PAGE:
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Authors: Patrick Bridegam, Ivan Eastin and Bruce Bare
Despite international efforts, illegal logging and its associated social, ecological, and economic effects continue on a scale that is of global concern, with significant amounts of illegally-harvested wood and the resulting wood products entering into international trade flows. Recently, major importers of forest products have begun to implement legislation, such as the U.S. Lacey Act amendment of 2008, prohibiting the possession and/or importation of wood and wood products that are of illegal origin. To date, no studies have systematically investigated the effects of the 2008 Lacey Act amendment on the international trade of forest products. Drawing on bilateral trade data and using a quantitative, regression-based comparative case study methodology, the effects of the 2008 Lacey Act amendment on the international trade in forest products were evaluated. A data-driven method was used to create aggregate control groups for comparisons with countries affected by the policy. If the policy has been effective in reducing the amount of forest products of illegal origin being imported into the U.S., we would expect to see some unique differences in post-policy U.S. imports of wood and wood products from areas with high levels of suspicious wood in their supplies. Results from these analyses show few significant differences in post-policy U.S. imports of wood products of suspicious origins although there was a substantial decline in US imports of primary wood products from suspicious origins.
However, the policy may be affecting the suspicious wood imports of major exporters of finished wood products to the U.S. The results did suggest that Vietnamese imports of wood from suspicious sources have declined significantly in the post Lacey Act period. Our analysis also suggests that leakage of suspicious wood may be occurring whereby wood from suspicious origins may be redirected from markets where timber legality legislation has been adopted (e.g., the US, the EU and Australia) towards less environmentally sensitive markets (e.g., the domestic Chinese market, the Middle Eastern markets and India). In the case of Vietnam, wood furniture exports to the U.S. accounted for 55% of all wood furniture exports in 2012 (by value), and the domestic market for high-value finished wood products is limited. Overall, Vietnam is more dependent on the U.S. market for their finished products and therefore more likely to evidence a large-scale response to the 2008 Lacey Act policy. On the other hand, China’s more diversified markets (both export markets and the domestic market) for finished wood products allows for greater leakage of products sourced from suspicious wood to markets that do not distinguish between legal and illegal wood. This evidence, if corroborated by further analysis, provides some support for the success of the 2008 Lacey Act amendment in reducing suspicious wood imports at an aggregate level.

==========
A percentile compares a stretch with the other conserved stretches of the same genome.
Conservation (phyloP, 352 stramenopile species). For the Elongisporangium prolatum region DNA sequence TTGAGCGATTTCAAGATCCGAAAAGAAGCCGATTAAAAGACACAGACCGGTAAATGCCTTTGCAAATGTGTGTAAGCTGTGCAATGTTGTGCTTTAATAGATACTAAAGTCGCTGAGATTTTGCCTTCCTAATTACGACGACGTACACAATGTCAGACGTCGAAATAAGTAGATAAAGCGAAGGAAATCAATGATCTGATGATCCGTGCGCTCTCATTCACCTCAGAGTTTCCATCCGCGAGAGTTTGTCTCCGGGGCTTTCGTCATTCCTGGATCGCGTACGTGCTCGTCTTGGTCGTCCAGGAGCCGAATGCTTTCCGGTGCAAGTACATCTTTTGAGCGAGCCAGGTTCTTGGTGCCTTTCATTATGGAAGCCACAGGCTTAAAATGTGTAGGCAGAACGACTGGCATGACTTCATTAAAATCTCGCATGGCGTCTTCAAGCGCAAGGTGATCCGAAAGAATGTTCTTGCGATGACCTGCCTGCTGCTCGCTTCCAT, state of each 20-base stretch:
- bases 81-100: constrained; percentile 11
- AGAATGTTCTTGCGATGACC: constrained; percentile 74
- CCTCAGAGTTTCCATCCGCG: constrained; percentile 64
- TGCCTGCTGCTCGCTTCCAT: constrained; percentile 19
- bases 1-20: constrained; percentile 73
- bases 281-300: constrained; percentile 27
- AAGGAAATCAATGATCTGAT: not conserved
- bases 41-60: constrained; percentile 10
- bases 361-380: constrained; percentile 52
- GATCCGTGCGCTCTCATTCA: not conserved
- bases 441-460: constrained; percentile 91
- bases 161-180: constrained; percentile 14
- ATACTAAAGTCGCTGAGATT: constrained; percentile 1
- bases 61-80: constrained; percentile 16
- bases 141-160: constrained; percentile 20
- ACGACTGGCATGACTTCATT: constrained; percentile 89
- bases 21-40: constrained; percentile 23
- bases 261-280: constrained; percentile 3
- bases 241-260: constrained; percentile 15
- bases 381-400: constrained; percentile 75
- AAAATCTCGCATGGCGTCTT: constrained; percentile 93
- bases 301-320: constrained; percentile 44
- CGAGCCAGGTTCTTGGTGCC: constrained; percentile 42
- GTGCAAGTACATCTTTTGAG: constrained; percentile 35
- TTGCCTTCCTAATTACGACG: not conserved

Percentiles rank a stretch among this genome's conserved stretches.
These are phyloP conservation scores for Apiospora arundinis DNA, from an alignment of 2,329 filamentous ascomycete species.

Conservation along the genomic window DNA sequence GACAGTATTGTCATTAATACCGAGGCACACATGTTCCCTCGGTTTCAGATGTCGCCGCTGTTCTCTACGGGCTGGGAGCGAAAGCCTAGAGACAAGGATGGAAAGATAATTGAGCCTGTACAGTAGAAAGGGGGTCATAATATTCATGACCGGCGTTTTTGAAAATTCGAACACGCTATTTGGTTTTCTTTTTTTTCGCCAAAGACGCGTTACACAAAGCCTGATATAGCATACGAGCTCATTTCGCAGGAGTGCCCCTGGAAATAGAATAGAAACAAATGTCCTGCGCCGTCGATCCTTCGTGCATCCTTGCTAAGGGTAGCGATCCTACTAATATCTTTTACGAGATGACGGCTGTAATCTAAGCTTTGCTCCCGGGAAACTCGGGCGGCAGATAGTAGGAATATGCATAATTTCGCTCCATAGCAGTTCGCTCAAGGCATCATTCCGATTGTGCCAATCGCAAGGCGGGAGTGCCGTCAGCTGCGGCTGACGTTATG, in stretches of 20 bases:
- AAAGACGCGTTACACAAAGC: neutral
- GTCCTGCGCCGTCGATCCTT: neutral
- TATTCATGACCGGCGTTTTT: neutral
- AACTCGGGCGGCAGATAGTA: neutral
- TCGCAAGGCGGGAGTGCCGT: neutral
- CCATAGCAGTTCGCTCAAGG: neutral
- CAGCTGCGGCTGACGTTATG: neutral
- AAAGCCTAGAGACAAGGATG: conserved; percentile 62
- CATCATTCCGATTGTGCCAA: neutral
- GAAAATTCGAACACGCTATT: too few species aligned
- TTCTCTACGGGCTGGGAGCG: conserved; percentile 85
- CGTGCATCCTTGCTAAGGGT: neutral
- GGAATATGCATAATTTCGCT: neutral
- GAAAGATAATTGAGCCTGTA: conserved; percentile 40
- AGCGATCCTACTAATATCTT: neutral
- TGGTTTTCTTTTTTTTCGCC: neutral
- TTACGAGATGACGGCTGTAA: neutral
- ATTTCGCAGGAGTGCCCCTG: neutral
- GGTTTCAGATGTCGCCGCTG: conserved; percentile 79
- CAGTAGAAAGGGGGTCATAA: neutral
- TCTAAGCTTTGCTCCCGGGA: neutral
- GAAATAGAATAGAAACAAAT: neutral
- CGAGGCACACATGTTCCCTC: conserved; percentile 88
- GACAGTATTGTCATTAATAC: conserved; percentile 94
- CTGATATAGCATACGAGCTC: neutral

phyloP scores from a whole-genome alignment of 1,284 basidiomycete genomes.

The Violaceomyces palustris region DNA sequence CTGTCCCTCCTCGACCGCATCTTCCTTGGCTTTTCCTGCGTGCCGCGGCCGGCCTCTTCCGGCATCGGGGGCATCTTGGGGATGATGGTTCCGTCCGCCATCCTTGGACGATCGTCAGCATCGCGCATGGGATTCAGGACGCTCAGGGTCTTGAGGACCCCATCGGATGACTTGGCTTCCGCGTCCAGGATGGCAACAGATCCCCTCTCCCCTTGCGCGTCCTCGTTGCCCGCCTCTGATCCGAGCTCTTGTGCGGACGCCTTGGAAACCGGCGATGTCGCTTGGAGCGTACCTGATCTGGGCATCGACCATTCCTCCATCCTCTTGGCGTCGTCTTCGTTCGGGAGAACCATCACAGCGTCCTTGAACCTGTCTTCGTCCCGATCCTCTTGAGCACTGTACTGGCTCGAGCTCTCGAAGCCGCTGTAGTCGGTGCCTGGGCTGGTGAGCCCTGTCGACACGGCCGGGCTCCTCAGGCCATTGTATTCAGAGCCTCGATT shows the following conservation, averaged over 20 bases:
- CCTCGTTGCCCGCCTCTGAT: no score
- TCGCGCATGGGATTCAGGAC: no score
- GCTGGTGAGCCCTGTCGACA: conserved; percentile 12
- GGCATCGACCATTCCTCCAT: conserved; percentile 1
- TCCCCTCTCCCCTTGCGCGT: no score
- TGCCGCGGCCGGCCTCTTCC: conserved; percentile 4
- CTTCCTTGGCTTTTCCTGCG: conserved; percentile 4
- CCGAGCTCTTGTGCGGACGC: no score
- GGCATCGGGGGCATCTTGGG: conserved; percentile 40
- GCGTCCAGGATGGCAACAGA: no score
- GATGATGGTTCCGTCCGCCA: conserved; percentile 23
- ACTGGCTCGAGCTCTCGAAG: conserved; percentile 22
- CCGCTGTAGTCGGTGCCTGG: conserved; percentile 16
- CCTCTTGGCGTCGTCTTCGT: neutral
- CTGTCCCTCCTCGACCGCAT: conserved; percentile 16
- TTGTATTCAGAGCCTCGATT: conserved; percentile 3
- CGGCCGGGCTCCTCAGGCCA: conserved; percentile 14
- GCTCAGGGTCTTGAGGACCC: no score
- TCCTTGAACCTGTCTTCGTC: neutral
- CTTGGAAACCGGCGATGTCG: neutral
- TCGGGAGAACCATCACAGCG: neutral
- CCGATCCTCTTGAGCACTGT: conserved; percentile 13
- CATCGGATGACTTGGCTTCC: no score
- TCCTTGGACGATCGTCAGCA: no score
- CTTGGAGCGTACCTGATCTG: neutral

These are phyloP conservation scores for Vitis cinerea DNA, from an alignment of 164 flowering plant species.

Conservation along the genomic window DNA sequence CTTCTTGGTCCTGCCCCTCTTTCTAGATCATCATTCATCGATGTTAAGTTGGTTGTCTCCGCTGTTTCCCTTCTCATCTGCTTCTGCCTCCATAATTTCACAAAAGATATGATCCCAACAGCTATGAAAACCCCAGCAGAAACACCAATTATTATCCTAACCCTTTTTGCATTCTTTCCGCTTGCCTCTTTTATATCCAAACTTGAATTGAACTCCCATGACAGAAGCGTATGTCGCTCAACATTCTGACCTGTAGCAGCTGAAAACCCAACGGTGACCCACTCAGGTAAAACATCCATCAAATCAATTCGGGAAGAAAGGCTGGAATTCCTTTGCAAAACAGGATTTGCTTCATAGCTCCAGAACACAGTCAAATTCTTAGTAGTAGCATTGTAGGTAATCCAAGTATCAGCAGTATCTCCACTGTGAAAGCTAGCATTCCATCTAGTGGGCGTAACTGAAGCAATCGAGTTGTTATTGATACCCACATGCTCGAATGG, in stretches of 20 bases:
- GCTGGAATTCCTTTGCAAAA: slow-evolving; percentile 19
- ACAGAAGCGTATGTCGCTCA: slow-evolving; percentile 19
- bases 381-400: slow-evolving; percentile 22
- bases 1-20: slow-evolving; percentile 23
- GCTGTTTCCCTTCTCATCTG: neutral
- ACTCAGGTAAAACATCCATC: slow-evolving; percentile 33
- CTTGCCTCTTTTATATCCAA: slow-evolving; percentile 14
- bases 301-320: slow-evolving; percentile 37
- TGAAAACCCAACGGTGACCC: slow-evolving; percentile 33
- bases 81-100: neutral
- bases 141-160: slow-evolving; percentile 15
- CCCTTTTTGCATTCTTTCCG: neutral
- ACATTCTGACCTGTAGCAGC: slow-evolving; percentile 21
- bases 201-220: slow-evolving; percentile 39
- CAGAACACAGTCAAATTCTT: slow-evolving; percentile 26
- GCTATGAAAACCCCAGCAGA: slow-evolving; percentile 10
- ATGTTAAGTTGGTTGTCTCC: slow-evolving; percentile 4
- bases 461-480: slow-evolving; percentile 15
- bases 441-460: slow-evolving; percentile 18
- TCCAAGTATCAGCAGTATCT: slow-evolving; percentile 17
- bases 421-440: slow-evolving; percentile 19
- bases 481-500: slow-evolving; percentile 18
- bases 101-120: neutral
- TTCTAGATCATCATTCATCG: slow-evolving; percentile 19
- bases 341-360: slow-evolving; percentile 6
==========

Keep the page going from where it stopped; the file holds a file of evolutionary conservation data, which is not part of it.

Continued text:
The apparent reductions in U.S imports of suspicious primary wood products, along with increased imports of finished products from suspicious countries (wood furniture), support the conclusion that an import ban on illegal wood may be more effective at reducing suspicious imports of primary products, which tend to be easier to identify and trace back to source. As discussed in Section 2, the few major enforcement actions for violations of the amended Lacey Act have focused on primary products (raw wood and wood flooring).
Finished products such as wood furniture, on the other hand, often contain a mixture of a variety wood products from different origins. The U.S. import trends show that U.S. law enforcement agencies may need to identify and pursue methods for establishing the legality of mixed-source products, such as finished products, as U.S. importers and businesses reduce their risk of violating the policy by reducing imports of suspicious primary products.
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